The gravamen of Prairie's claim is that the government employed a prostitute to emotionally and sexually seduce Prairie and thereby persuade him to deal in illicit drugs. This assertion is without merit. The record is clear that Cayton was neither paid nor asked by the agents to establish any particular relationship with Prairie and, in any event, her official role was limited to that of introducing a willing seller of narcotics to a willing purchaser. Moreover, it is clear that the use of paid informants and undercover police officers to ferret out drug dealers is not violative of due process principles.4 See, e. g., United States v. Gonzalez-Benitez,supra, 537 F.2d at 1055; United States v. Spivey, 508 F.2d 146, 149 (10th Cir.), cert. denied, 421 U.S. 949, 95 S.Ct. 1682, 44 L.Ed.2d 104 (1975); United States v. Arias-Diaz, 497 F.2d 165, 169 (5th Cir. 1974), cert. denied, 420 U.S. 1003, 95 S.Ct. 1445, 43 L.Ed.2d 761 (1975).
Prairie also argues that the trial court erred in refusing to give a requested instruction which would have placed the due process defense before the jury. We recently stated:
The question of whether the agents' actions were a violation of due process was one of law, and properly determined by the district court. Appellant('s) . . . contention that the district court erred by failing to submit the question to the jury is therefore without merit.
United States v. Gonzales, supra, 539 F.2d at 1240 n. 1. Accord, United States v. Quinn, 543 F.2d 640, 648 (8th Cir. 1976). We adhere to this position.
Prairie's next contention is that the trial court erred in refusing to find as a matter of law that Prairie was entrapped.
In United States v. Rangel, 534 F.2d 147 (9th Cir.), cert. denied, 429 U.S. 854, 97 S.Ct. 147, 50 L.Ed.2d 129 (1976), we explained that "(e)ntrapment as a matter of law exists only when there is undisputed testimony making it patently clear that an otherwise innocent person was induced to commit the act complained of by the trickery, persuasion or fraud of a government agent." Id. at 149 (emphasis added).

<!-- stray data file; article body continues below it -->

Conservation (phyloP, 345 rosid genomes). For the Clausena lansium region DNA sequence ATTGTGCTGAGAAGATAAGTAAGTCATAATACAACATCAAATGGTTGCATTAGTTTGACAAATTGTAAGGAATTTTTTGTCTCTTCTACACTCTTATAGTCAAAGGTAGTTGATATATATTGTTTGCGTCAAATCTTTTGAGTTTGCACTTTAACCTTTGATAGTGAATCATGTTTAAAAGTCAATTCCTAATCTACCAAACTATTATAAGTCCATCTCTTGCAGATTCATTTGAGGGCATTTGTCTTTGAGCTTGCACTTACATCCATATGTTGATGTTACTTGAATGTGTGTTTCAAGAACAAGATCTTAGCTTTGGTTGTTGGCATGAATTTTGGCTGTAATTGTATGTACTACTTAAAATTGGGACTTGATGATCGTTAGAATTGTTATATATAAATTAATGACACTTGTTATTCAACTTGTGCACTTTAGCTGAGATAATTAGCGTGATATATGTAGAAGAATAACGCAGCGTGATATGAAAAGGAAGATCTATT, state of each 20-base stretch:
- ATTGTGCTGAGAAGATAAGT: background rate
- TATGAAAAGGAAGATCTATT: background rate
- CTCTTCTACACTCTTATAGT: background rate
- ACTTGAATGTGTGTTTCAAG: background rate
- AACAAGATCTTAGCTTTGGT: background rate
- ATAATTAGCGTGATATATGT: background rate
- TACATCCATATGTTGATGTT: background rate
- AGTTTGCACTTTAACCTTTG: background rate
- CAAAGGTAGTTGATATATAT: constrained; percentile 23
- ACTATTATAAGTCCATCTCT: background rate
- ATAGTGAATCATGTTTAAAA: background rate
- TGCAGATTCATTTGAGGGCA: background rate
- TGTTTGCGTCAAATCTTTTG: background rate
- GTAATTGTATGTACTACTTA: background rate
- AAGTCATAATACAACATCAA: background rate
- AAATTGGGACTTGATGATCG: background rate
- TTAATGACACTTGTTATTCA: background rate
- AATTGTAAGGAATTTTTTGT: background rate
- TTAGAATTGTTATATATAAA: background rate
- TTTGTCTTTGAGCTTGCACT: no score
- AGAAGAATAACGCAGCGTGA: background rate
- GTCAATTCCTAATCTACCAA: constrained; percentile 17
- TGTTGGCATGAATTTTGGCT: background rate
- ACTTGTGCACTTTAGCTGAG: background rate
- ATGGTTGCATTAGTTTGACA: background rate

In light of this standard, our review of the entire record leads us to conclude that the entrapment issue was properly presented to the jury. Certainly, Prairie's own testimony regarding his prior experience in the use and distribution of illegal drugs coupled with the fact that he sold Cayton cocaine before the agents became involved is sufficient evidence to create a jury question on the issue of entrapment.
Prairie's final contention is that the district judge erred in refusing to admit certain testimony regarding Cayton's sexual activity and her willingness to exchange sex for illegal drugs. The relevance of the proffered testimony, argues Prairie, is to demonstrate the outrageousness of the government's conduct and the nature of the alleged entrapment. Our careful review of the entire record leads us to conclude that the error, if any, in refusing to admit the offered testimony was harmless. Fed.R.Crim.P. 52(a).
Honorable Edmund L. Palmieri, United States District Judge, Southern District of New York, sitting by designation
These differing concepts of entrapment have been termed, respectively, the "subjective" and "objective" theories of entrapment. By approving the subjective theory, the Court in Russell adhered to the rule announced in Sorrells v. United States, 287 U.S. 435, 53 S.Ct. 210, 77 L.Ed. 413 (1932). See United States v. Esquer-Gamez, 550 F.2d 1231, 1233-34 (9th Cir. 1977); United States v. Reynoso-Ulloa, 548 F.2d 1329, 1334-36 (9th Cir. 1977). See generally, The Supreme Court, 1972 Term, 87 Harv.L.Rev. 55, 243-252 (1973)
We have acknowledged that a criminal defendant may have a due process defense where the government's conduct is sufficiently outrageous. See, e. g., United States v. Smith, 538 F.2d 1359, 1361 (9th Cir. 1976); United States v. Lue, 498 F.2d 531, 533-34 (9th Cir.), cert. denied, 419 U.S. 1031, 95 S.Ct. 513, 42 L.Ed.2d 306 (1974)
Regardless of how the plurality opinion in Hampton is read, a majority of the Court expressly refused to rule that due process principles could not prevent conviction in a case where, even though the defendant was predisposed to commit the crime, the government's conduct is sufficiently offensive. 425 U.S. at 495, 96 S.Ct. 1646 (Powell & Blackmun, JJ., concurring in judgment) and id. at 497, 96 S.Ct. 1646 (Brennan, Stewart & Marshall, JJ., dissenting)
Prairie relies heavily on the contention that the government's conduct in paying Cayton's living expenses violated Alaska's criminal laws concerning prostitution. However, the record is clear that Cayton's expenses were paid from funds she had earned by testifying in prior drug cases and that the agents were unaware of her daily activities. In any event, even assuming that the government's actions were illegal, such conduct does not, without more, give rise to a due process defense. Hampton v. United States, supra, 425 U.S. at 490, 96 S.Ct. 1646; United States v. Spivey, supra, 508 F.2d at 149